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I remember the story fairly well; I've just forgotten the title. (And the author.) I have the impression that the story goes way, way back to the 1950s, but that may be inaccurate. I first read it in an old paperback copy of a science fiction anthology which I picked up around the late 1980s. English language, and I believe the story I'm looking for was short enough to qualify as a short story, rather than a novella.

Plot Points

  1. The first-person narrator doesn't actually do much in this tale; he's more of an observer than an instigator. I believe he had a background in journalism, and I think he was working for the White House when the story began. (Could be wrong on that last part.) At any rate, he describes the peaceful arrival of a couple of alien emissaries who said they wanted to befriend us, and even share some of their advanced technology with us. Free of charge, I believe. (At first.)

  2. I don't believe the aliens looked perfectly human, but I have a vague impression that they were basically shaped the same as us -- two arms, two legs, one head atop the torso. They showed off some of their technology and gave interviews and so forth. They had learned to speak fluent English (and possibly other human languages), and seemed quite charming.

  3. The turning point in our relations with the aliens came when those two emissaries were being interviewed on a TV show. The host asked a question about conditions on their home planet -- probably something about average life expectancy, or how they treated cancer, or something along similar lines -- and the aliens said their species never had to worry about all that stuff nowadays. Why not? Because of some sort of super-duper automated cure-all stations which were located in every major city. Go in there from time to time, and it would cure your current health problems. (Physical health, that is -- I don't recall mental illness being mentioned.) I'm not sure if it also made an old person into an unwrinkled and energetic young adult again, but it may have. Anyway, the host was stunned, but asked why they'd never mentioned this medical miracle before, and the aliens said virtuously: "You didn't ask."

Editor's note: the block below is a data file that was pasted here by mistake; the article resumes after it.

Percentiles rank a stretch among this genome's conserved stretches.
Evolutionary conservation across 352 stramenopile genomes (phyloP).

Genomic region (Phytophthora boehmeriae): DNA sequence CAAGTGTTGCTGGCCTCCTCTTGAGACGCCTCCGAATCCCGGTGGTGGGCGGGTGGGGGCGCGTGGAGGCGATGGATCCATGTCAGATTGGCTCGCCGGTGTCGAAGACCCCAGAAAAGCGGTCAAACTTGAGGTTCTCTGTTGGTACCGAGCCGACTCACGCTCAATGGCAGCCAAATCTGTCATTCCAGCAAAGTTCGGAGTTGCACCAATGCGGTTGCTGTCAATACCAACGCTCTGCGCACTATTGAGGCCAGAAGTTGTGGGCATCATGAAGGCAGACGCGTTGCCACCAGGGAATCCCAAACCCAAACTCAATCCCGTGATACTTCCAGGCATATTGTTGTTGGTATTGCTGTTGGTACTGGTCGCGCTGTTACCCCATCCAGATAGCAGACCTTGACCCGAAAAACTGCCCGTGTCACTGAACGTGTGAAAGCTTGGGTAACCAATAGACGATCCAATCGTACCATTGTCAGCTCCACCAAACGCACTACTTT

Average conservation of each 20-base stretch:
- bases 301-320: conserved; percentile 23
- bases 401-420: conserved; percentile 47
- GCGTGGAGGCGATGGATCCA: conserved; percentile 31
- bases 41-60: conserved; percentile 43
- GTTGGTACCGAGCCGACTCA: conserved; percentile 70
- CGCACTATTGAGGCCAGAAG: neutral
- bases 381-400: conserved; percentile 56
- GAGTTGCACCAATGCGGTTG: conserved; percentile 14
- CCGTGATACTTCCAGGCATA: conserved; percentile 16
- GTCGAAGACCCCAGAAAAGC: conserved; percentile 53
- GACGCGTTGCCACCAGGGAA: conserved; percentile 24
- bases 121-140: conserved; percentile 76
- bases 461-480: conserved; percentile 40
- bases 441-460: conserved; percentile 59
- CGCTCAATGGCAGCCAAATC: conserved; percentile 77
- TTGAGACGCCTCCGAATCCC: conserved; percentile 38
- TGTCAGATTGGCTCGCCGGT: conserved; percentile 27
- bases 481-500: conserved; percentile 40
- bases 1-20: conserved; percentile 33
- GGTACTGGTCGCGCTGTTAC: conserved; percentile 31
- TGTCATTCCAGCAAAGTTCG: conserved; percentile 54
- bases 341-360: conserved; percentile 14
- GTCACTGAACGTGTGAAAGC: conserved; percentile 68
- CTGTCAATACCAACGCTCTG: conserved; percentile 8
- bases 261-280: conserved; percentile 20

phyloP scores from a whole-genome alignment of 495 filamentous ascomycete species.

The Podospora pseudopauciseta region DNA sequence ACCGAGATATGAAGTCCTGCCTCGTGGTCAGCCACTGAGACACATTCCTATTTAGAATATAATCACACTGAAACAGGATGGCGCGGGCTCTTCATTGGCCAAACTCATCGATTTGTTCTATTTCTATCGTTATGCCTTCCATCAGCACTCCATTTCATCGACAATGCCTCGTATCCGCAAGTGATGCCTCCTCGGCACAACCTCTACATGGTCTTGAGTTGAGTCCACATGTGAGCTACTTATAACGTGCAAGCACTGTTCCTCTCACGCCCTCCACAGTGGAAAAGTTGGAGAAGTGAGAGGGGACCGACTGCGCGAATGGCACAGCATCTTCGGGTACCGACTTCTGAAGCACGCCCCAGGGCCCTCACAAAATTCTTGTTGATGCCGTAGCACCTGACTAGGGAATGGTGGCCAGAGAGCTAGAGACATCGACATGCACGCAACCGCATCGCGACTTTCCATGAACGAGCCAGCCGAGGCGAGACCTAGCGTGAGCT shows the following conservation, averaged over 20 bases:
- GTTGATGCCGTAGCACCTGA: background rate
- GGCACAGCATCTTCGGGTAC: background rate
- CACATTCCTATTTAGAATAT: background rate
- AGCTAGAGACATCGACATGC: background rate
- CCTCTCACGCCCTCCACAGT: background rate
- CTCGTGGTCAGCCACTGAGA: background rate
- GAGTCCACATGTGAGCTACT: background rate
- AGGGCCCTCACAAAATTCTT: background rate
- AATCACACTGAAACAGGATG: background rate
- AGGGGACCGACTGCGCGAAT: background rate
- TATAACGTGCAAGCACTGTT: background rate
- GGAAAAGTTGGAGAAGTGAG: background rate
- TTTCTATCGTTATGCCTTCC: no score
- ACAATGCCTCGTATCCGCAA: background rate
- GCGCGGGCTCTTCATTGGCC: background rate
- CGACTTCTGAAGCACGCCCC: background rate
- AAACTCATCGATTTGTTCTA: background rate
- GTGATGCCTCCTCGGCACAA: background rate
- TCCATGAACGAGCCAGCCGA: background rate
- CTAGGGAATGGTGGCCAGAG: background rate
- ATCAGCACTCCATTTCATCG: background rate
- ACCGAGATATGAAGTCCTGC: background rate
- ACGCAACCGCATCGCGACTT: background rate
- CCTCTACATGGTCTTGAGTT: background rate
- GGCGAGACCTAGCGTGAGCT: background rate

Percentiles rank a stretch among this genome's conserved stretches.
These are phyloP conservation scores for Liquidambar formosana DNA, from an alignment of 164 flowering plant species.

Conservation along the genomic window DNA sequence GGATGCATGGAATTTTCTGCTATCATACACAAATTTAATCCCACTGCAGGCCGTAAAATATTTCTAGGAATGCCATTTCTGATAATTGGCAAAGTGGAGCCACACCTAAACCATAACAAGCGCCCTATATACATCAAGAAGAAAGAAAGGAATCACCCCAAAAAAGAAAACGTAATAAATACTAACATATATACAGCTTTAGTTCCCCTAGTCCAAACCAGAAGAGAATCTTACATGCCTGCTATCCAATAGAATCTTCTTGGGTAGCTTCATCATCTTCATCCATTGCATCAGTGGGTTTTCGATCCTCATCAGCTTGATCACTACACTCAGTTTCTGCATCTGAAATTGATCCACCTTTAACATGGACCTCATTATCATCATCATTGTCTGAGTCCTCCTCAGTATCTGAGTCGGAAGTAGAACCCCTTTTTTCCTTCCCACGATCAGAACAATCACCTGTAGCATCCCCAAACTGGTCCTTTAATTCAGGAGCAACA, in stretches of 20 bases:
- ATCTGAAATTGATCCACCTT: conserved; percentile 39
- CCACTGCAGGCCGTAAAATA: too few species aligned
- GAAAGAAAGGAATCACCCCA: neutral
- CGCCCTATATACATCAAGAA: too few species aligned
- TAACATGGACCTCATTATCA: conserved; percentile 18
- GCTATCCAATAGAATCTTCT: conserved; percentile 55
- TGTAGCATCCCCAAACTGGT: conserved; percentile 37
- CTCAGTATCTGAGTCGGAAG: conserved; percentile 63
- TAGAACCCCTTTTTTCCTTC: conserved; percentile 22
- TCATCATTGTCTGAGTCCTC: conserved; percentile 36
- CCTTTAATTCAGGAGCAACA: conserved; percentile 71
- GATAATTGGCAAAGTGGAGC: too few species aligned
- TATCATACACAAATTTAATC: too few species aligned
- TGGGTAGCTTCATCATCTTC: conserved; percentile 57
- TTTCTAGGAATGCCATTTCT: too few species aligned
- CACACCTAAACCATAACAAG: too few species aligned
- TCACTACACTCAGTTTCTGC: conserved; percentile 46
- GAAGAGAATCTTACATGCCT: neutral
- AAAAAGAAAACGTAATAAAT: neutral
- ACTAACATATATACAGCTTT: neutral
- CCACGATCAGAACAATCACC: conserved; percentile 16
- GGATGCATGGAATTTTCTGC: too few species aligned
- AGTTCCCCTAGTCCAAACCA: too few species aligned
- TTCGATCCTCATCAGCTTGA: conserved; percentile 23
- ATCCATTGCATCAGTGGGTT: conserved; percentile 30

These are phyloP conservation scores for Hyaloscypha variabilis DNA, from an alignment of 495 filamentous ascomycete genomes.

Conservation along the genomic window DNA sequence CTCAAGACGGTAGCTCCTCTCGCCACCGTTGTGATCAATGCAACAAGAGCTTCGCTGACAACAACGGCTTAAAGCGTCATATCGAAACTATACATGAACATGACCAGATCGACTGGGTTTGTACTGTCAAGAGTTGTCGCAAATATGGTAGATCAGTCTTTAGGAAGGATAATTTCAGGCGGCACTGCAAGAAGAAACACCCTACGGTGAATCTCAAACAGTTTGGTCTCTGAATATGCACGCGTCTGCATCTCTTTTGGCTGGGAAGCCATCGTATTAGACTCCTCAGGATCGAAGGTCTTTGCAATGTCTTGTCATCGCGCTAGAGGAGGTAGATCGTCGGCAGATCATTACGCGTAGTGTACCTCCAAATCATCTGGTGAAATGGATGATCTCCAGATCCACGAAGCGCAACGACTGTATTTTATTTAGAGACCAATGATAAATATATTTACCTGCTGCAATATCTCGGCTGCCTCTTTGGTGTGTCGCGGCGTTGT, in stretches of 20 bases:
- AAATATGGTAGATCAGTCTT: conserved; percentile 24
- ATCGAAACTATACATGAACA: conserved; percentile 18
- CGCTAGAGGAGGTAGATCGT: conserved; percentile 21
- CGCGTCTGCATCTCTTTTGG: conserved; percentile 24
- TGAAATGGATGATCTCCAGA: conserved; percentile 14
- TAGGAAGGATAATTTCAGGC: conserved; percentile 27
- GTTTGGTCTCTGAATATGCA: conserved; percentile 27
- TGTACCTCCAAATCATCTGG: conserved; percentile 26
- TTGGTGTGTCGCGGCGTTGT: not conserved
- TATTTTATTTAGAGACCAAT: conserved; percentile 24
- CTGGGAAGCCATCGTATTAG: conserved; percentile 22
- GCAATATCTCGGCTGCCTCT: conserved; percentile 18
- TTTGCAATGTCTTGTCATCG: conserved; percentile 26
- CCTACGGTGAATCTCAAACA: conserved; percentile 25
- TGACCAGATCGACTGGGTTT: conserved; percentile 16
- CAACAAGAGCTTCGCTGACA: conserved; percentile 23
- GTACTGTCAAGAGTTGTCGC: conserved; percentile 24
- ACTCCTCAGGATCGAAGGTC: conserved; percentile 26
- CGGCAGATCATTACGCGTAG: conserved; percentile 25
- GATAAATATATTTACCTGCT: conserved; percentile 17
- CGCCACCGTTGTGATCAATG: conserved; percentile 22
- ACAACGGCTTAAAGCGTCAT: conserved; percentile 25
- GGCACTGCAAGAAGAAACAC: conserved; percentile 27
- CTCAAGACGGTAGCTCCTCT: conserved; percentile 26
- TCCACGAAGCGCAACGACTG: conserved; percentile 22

4. Millions of people saw that broadcast at the time, and immediately wanted to know when they were going to get the benefits of that particular bit of technology. So the U.S. government (and others) quickly saw that now it was time for some serious bargaining. The aliens, when approached by human political leaders about the possibility of obtaining such technology, made it clear that those cure-all stations did not come cheap, unlike some of the other trinkets which the aliens had been sharing. The alien civilization had no use for our paper money, nor for large masses of silver and gold and other conventional "precious metals," but they could find use for radioactive minerals such as uranium ore. All of it. (Not just the stuff that had already been mined out of the ground so it could be used to make atomic weapons or other high-tech contraptions.)

  5. I think the narrator says that he personally participated in some mining activities over in Africa in order to extract from the ground the last traces of some uranium deposits in that region. The same sort of thing was simultaneously happening in several other parts of the globe. After months of labor, it appears that everything that was reasonably accessible to our modern mining technology had been gathered together in one place. (No suggestion that the aliens intended to make us go miles beneath the surface of the earth, nor start mining the ocean floor, for that matter -- there might be more uranium down there somewhere, but the aliens preferred to take what was readily available.) So the aliens handed over those cure-all stations, which were distributed to every major city and performed exactly as advertised, and then the aliens flew off in their ship with all the radioactive minerals.

  6. The narrator had a friend who was supposed to be a brilliant young scientist. The friend had previously complained about a) not being able to make sense of some of the samples of alien technology which had been handed out, and b) not being allowed to crack open one of these cure-all stations to see if he could reverse-engineer the principles which made it work. The friend finally got his wish, though -- a month or two after the alien emissaries had left our solar system, the cure-all stations stopped functioning. Then the friend was part of an elite team permitted to open up the machinery and figure out what had been going on and why it wasn't happening any more.